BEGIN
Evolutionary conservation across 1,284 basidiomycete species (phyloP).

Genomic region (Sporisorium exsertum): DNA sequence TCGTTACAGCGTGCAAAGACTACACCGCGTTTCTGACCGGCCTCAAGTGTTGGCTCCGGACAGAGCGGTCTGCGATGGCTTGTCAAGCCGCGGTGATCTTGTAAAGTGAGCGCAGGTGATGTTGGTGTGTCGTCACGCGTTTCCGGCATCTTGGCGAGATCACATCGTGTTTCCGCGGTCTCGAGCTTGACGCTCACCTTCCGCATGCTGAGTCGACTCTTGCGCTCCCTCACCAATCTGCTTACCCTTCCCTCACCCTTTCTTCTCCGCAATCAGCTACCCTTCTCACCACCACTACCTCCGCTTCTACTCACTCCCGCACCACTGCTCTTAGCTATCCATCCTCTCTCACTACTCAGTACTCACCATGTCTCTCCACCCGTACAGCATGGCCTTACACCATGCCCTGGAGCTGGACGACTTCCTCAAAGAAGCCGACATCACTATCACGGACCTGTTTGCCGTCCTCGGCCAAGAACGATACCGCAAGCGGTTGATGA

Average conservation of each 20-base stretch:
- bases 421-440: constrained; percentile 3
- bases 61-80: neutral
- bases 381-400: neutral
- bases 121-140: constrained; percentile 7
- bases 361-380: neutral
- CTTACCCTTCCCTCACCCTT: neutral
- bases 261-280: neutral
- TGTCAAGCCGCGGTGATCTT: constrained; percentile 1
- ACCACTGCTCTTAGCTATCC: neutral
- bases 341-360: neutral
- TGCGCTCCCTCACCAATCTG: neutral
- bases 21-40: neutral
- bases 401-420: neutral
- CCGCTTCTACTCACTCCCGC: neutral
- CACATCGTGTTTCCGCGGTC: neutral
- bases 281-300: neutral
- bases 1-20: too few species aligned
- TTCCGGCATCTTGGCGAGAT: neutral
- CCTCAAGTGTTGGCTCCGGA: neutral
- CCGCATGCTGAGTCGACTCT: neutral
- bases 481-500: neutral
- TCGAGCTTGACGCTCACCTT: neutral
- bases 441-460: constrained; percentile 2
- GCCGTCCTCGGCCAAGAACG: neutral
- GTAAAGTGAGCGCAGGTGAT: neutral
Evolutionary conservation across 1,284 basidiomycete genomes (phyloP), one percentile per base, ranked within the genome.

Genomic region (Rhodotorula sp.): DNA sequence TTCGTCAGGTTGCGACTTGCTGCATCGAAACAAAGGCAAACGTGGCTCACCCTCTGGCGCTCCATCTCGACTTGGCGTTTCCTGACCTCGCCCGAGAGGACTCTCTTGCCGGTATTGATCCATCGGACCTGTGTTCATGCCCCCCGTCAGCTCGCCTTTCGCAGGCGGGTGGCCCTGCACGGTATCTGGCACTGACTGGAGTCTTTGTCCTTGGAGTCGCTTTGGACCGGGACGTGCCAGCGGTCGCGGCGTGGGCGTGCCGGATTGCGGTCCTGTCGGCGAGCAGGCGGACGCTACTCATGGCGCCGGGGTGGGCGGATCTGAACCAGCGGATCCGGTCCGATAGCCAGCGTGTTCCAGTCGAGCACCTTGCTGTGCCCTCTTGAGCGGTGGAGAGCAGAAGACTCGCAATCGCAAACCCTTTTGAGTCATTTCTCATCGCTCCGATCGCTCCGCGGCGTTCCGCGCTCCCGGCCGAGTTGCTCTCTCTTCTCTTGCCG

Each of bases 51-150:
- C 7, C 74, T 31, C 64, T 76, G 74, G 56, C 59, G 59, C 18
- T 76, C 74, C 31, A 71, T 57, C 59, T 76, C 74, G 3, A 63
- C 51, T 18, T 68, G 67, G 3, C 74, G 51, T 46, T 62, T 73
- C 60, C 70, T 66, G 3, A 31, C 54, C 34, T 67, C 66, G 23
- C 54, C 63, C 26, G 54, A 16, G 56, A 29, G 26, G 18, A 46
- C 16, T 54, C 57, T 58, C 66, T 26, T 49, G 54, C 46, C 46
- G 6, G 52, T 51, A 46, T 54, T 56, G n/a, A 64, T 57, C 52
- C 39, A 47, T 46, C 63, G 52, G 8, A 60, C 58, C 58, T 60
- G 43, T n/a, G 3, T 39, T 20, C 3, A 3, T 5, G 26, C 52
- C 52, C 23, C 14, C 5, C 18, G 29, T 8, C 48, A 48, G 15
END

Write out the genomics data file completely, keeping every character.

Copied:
Evolutionary conservation across 1,284 basidiomycete species (phyloP).

Genomic region (Sporisorium exsertum): DNA sequence TCGTTACAGCGTGCAAAGACTACACCGCGTTTCTGACCGGCCTCAAGTGTTGGCTCCGGACAGAGCGGTCTGCGATGGCTTGTCAAGCCGCGGTGATCTTGTAAAGTGAGCGCAGGTGATGTTGGTGTGTCGTCACGCGTTTCCGGCATCTTGGCGAGATCACATCGTGTTTCCGCGGTCTCGAGCTTGACGCTCACCTTCCGCATGCTGAGTCGACTCTTGCGCTCCCTCACCAATCTGCTTACCCTTCCCTCACCCTTTCTTCTCCGCAATCAGCTACCCTTCTCACCACCACTACCTCCGCTTCTACTCACTCCCGCACCACTGCTCTTAGCTATCCATCCTCTCTCACTACTCAGTACTCACCATGTCTCTCCACCCGTACAGCATGGCCTTACACCATGCCCTGGAGCTGGACGACTTCCTCAAAGAAGCCGACATCACTATCACGGACCTGTTTGCCGTCCTCGGCCAAGAACGATACCGCAAGCGGTTGATGA

Average conservation of each 20-base stretch:
- bases 421-440: constrained; percentile 3
- bases 61-80: neutral
- bases 381-400: neutral
- bases 121-140: constrained; percentile 7
- bases 361-380: neutral
- CTTACCCTTCCCTCACCCTT: neutral
- bases 261-280: neutral
- TGTCAAGCCGCGGTGATCTT: constrained; percentile 1
- ACCACTGCTCTTAGCTATCC: neutral
- bases 341-360: neutral
- TGCGCTCCCTCACCAATCTG: neutral
- bases 21-40: neutral
- bases 401-420: neutral
- CCGCTTCTACTCACTCCCGC: neutral
- CACATCGTGTTTCCGCGGTC: neutral
- bases 281-300: neutral
- bases 1-20: too few species aligned
- TTCCGGCATCTTGGCGAGAT: neutral
- CCTCAAGTGTTGGCTCCGGA: neutral
- CCGCATGCTGAGTCGACTCT: neutral
- bases 481-500: neutral
- TCGAGCTTGACGCTCACCTT: neutral
- bases 441-460: constrained; percentile 2
- GCCGTCCTCGGCCAAGAACG: neutral
- GTAAAGTGAGCGCAGGTGAT: neutral
Evolutionary conservation across 1,284 basidiomycete genomes (phyloP), one percentile per base, ranked within the genome.

Genomic region (Rhodotorula sp.): DNA sequence TTCGTCAGGTTGCGACTTGCTGCATCGAAACAAAGGCAAACGTGGCTCACCCTCTGGCGCTCCATCTCGACTTGGCGTTTCCTGACCTCGCCCGAGAGGACTCTCTTGCCGGTATTGATCCATCGGACCTGTGTTCATGCCCCCCGTCAGCTCGCCTTTCGCAGGCGGGTGGCCCTGCACGGTATCTGGCACTGACTGGAGTCTTTGTCCTTGGAGTCGCTTTGGACCGGGACGTGCCAGCGGTCGCGGCGTGGGCGTGCCGGATTGCGGTCCTGTCGGCGAGCAGGCGGACGCTACTCATGGCGCCGGGGTGGGCGGATCTGAACCAGCGGATCCGGTCCGATAGCCAGCGTGTTCCAGTCGAGCACCTTGCTGTGCCCTCTTGAGCGGTGGAGAGCAGAAGACTCGCAATCGCAAACCCTTTTGAGTCATTTCTCATCGCTCCGATCGCTCCGCGGCGTTCCGCGCTCCCGGCCGAGTTGCTCTCTCTTCTCTTGCCG

Each of bases 51-150:
- C 7, C 74, T 31, C 64, T 76, G 74, G 56, C 59, G 59, C 18
- T 76, C 74, C 31, A 71, T 57, C 59, T 76, C 74, G 3, A 63
- C 51, T 18, T 68, G 67, G 3, C 74, G 51, T 46, T 62, T 73
- C 60, C 70, T 66, G 3, A 31, C 54, C 34, T 67, C 66, G 23
- C 54, C 63, C 26, G 54, A 16, G 56, A 29, G 26, G 18, A 46
- C 16, T 54, C 57, T 58, C 66, T 26, T 49, G 54, C 46, C 46
- G 6, G 52, T 51, A 46, T 54, T 56, G n/a, A 64, T 57, C 52
- C 39, A 47, T 46, C 63, G 52, G 8, A 60, C 58, C 58, T 60
- G 43, T n/a, G 3, T 39, T 20, C 3, A 3, T 5, G 26, C 52
- C 52, C 23, C 14, C 5, C 18, G 29, T 8, C 48, A 48, G 15